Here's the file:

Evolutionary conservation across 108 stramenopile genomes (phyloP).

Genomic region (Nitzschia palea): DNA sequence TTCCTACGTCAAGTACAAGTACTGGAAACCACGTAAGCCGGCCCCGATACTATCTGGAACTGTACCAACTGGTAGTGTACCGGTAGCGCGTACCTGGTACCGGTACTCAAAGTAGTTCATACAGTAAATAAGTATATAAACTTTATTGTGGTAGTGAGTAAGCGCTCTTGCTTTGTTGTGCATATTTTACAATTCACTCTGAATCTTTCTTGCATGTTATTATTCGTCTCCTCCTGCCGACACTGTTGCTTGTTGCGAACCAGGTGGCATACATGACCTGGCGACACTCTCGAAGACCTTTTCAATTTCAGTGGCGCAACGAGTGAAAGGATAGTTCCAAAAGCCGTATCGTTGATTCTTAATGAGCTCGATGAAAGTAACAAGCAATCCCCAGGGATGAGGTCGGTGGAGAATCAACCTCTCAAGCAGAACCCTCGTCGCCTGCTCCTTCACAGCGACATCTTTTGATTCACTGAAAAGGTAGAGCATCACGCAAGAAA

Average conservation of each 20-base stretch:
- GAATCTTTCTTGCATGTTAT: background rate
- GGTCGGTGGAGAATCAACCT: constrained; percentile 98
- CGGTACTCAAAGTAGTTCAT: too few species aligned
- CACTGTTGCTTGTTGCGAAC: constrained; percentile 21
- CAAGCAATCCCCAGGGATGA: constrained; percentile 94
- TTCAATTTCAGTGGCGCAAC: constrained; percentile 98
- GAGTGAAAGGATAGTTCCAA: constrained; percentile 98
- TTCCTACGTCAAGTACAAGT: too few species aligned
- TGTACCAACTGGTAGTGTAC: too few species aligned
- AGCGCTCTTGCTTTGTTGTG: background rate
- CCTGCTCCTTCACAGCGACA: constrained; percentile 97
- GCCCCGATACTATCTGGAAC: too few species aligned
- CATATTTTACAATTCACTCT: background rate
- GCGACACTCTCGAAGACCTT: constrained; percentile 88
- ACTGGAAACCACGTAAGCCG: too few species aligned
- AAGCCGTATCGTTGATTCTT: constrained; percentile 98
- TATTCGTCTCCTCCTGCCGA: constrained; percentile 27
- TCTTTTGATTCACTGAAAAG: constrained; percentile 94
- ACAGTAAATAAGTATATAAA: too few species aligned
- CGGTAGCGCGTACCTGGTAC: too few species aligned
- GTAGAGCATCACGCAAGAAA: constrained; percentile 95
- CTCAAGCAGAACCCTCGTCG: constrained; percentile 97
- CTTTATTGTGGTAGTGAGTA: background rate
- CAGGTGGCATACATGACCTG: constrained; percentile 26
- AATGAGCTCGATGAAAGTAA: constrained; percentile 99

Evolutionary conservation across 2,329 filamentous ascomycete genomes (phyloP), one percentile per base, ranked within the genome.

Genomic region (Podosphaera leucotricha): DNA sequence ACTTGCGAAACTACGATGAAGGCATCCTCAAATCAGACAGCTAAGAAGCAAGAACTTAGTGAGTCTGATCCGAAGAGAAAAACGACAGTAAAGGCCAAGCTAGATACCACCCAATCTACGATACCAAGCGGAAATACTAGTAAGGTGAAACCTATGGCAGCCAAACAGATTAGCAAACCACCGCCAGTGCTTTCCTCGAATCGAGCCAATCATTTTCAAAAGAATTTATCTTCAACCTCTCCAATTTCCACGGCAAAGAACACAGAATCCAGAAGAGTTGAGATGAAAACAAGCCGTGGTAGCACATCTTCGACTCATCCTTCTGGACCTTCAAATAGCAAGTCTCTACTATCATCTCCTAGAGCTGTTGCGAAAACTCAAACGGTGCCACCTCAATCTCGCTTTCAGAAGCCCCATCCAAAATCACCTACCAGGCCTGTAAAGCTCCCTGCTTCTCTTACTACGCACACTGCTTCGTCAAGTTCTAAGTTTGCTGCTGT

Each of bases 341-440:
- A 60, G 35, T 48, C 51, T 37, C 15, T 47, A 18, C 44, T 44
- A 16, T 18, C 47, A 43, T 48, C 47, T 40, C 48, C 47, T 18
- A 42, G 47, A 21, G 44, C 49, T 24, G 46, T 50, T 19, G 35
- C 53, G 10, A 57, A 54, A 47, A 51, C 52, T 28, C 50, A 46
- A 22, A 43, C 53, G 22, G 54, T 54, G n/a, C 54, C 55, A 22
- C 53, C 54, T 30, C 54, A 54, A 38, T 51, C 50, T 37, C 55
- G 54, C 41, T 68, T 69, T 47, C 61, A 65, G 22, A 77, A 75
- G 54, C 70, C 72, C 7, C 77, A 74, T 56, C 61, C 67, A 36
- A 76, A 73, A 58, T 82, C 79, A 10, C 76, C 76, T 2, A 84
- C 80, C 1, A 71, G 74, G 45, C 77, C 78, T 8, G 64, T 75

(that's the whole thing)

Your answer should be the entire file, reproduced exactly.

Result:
Evolutionary conservation across 108 stramenopile genomes (phyloP).

Genomic region (Nitzschia palea): DNA sequence TTCCTACGTCAAGTACAAGTACTGGAAACCACGTAAGCCGGCCCCGATACTATCTGGAACTGTACCAACTGGTAGTGTACCGGTAGCGCGTACCTGGTACCGGTACTCAAAGTAGTTCATACAGTAAATAAGTATATAAACTTTATTGTGGTAGTGAGTAAGCGCTCTTGCTTTGTTGTGCATATTTTACAATTCACTCTGAATCTTTCTTGCATGTTATTATTCGTCTCCTCCTGCCGACACTGTTGCTTGTTGCGAACCAGGTGGCATACATGACCTGGCGACACTCTCGAAGACCTTTTCAATTTCAGTGGCGCAACGAGTGAAAGGATAGTTCCAAAAGCCGTATCGTTGATTCTTAATGAGCTCGATGAAAGTAACAAGCAATCCCCAGGGATGAGGTCGGTGGAGAATCAACCTCTCAAGCAGAACCCTCGTCGCCTGCTCCTTCACAGCGACATCTTTTGATTCACTGAAAAGGTAGAGCATCACGCAAGAAA

Average conservation of each 20-base stretch:
- GAATCTTTCTTGCATGTTAT: background rate
- GGTCGGTGGAGAATCAACCT: constrained; percentile 98
- CGGTACTCAAAGTAGTTCAT: too few species aligned
- CACTGTTGCTTGTTGCGAAC: constrained; percentile 21
- CAAGCAATCCCCAGGGATGA: constrained; percentile 94
- TTCAATTTCAGTGGCGCAAC: constrained; percentile 98
- GAGTGAAAGGATAGTTCCAA: constrained; percentile 98
- TTCCTACGTCAAGTACAAGT: too few species aligned
- TGTACCAACTGGTAGTGTAC: too few species aligned
- AGCGCTCTTGCTTTGTTGTG: background rate
- CCTGCTCCTTCACAGCGACA: constrained; percentile 97
- GCCCCGATACTATCTGGAAC: too few species aligned
- CATATTTTACAATTCACTCT: background rate
- GCGACACTCTCGAAGACCTT: constrained; percentile 88
- ACTGGAAACCACGTAAGCCG: too few species aligned
- AAGCCGTATCGTTGATTCTT: constrained; percentile 98
- TATTCGTCTCCTCCTGCCGA: constrained; percentile 27
- TCTTTTGATTCACTGAAAAG: constrained; percentile 94
- ACAGTAAATAAGTATATAAA: too few species aligned
- CGGTAGCGCGTACCTGGTAC: too few species aligned
- GTAGAGCATCACGCAAGAAA: constrained; percentile 95
- CTCAAGCAGAACCCTCGTCG: constrained; percentile 97
- CTTTATTGTGGTAGTGAGTA: background rate
- CAGGTGGCATACATGACCTG: constrained; percentile 26
- AATGAGCTCGATGAAAGTAA: constrained; percentile 99

Evolutionary conservation across 2,329 filamentous ascomycete genomes (phyloP), one percentile per base, ranked within the genome.

Genomic region (Podosphaera leucotricha): DNA sequence ACTTGCGAAACTACGATGAAGGCATCCTCAAATCAGACAGCTAAGAAGCAAGAACTTAGTGAGTCTGATCCGAAGAGAAAAACGACAGTAAAGGCCAAGCTAGATACCACCCAATCTACGATACCAAGCGGAAATACTAGTAAGGTGAAACCTATGGCAGCCAAACAGATTAGCAAACCACCGCCAGTGCTTTCCTCGAATCGAGCCAATCATTTTCAAAAGAATTTATCTTCAACCTCTCCAATTTCCACGGCAAAGAACACAGAATCCAGAAGAGTTGAGATGAAAACAAGCCGTGGTAGCACATCTTCGACTCATCCTTCTGGACCTTCAAATAGCAAGTCTCTACTATCATCTCCTAGAGCTGTTGCGAAAACTCAAACGGTGCCACCTCAATCTCGCTTTCAGAAGCCCCATCCAAAATCACCTACCAGGCCTGTAAAGCTCCCTGCTTCTCTTACTACGCACACTGCTTCGTCAAGTTCTAAGTTTGCTGCTGT

Each of bases 341-440:
- A 60, G 35, T 48, C 51, T 37, C 15, T 47, A 18, C 44, T 44
- A 16, T 18, C 47, A 43, T 48, C 47, T 40, C 48, C 47, T 18
- A 42, G 47, A 21, G 44, C 49, T 24, G 46, T 50, T 19, G 35
- C 53, G 10, A 57, A 54, A 47, A 51, C 52, T 28, C 50, A 46
- A 22, A 43, C 53, G 22, G 54, T 54, G n/a, C 54, C 55, A 22
- C 53, C 54, T 30, C 54, A 54, A 38, T 51, C 50, T 37, C 55
- G 54, C 41, T 68, T 69, T 47, C 61, A 65, G 22, A 77, A 75
- G 54, C 70, C 72, C 7, C 77, A 74, T 56, C 61, C 67, A 36
- A 76, A 73, A 58, T 82, C 79, A 10, C 76, C 76, T 2, A 84
- C 80, C 1, A 71, G 74, G 45, C 77, C 78, T 8, G 64, T 75